Two great gifts are generously

given us this night,

as Jesus first gave them

to his disciples

on the night before he died.


Knowledge of our place

and purpose in the world


all the courage and strength

we will ever need

to live accordingly.



A simple and practical gift: an example . . .


A multi-layered and mystical gift: a participation  . . .



“I have set you an example,”

Jesus said to his disciples

on his last night with them,

“that you also should do

what I have done to you . . .


If I, your Lord and Teacher,

have washed your feet,

you also ought to wash one another’s feet.”


In Jesus’ time,

sandals were the usual footwear

and feet were filthy with dust and dirt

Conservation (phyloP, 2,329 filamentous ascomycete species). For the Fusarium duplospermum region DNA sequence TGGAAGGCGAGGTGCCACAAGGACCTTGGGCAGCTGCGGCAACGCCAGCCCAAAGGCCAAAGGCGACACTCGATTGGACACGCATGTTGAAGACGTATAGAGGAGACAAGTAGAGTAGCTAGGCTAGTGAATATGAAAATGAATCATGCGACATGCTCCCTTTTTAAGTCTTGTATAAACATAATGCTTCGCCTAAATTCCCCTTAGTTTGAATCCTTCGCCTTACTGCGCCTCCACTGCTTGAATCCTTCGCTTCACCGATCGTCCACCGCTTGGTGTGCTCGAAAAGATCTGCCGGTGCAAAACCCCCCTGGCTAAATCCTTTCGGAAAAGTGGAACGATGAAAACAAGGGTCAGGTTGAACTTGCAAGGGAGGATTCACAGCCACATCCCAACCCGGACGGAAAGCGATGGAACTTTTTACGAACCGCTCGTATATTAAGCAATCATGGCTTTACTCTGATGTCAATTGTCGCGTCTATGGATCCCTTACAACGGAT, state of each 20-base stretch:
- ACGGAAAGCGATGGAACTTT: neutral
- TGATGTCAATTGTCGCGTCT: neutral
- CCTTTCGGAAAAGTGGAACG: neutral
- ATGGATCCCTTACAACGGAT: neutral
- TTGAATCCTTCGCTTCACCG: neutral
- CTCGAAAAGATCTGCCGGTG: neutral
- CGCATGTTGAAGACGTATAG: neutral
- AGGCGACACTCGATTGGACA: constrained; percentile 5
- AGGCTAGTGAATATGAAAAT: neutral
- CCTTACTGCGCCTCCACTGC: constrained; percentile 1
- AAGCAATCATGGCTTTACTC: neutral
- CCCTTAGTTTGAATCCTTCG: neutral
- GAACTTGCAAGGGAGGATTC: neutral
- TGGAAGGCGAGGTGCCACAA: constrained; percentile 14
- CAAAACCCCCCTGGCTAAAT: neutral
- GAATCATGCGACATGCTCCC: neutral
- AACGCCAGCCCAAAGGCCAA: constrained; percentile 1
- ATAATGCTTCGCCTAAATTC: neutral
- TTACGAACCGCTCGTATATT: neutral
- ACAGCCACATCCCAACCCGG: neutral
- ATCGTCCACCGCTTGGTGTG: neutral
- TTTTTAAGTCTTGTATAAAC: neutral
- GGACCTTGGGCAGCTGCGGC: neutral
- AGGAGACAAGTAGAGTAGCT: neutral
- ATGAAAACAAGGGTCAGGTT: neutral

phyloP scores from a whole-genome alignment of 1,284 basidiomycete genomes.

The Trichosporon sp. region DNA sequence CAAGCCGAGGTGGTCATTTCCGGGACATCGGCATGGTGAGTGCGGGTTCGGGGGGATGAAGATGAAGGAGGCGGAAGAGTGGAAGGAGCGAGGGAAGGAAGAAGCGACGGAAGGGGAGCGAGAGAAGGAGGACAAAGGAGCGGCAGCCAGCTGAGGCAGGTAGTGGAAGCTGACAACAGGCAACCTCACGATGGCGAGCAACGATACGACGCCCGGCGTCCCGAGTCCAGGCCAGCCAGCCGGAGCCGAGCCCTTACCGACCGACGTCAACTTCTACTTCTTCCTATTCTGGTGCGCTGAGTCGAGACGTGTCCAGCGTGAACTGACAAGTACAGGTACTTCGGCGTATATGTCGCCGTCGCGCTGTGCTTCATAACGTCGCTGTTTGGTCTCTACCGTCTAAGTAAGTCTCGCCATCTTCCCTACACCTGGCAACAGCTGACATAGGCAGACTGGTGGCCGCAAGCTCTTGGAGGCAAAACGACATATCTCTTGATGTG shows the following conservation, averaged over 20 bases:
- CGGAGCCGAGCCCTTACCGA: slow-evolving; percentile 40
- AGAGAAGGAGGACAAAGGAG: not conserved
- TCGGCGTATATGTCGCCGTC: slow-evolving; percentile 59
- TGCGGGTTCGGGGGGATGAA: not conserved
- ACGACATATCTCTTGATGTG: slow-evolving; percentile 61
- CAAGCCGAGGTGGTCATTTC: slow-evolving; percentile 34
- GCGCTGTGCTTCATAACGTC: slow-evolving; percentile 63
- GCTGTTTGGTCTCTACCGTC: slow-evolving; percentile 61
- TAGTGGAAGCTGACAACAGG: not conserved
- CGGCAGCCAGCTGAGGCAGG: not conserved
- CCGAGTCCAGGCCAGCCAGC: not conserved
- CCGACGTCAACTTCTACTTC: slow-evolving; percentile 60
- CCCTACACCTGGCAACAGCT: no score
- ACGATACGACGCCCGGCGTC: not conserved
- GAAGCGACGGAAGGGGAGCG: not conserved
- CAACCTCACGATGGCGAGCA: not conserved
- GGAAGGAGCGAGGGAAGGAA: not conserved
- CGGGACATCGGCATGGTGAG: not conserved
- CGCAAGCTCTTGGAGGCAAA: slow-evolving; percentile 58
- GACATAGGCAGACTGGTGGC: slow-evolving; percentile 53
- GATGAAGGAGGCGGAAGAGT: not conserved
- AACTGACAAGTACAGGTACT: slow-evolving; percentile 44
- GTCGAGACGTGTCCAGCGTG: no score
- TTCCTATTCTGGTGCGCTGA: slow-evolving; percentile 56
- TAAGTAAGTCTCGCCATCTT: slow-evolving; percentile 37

and street-leavings of all kinds . . .


It was a messy and necessary job,

a servant’s job,

to wash the feet

of all entering the house.


No one wanted to recline at table

to dine

next to unwashed feet.



We’ve come here, shoes-on,

or, knowing of the foot-washing, sandals,

but this is the Pacific Northwest . . .

so most probably

sandals with socks . . .


Our feet don’t really need to be washed.


And, in anticipation of the foot-washing,

we may already have scrubbed them

within an inch of their lives . . .


I know someone who every year

even gets a pedicure . . .


God forbid anyone should see our feet

the way they really are,


or our lives . . . for that matter.


And here is the gift given.


Jesus, who knows his friends completely,

kneels at their feet,

takes their messy feet,

and their messy lives,

into his hands,


and washes away

the dirt and the hurt.


And bids us do the same.



In this strange action

that breaks untidily

into our usually orderly liturgy,


we follow Jesus’ example

of humility and servanthood . . .


We practice being servants

of one another . . .


Not to create a closed circle of service

within this place,


but so that we may remember that,

upon leaving here,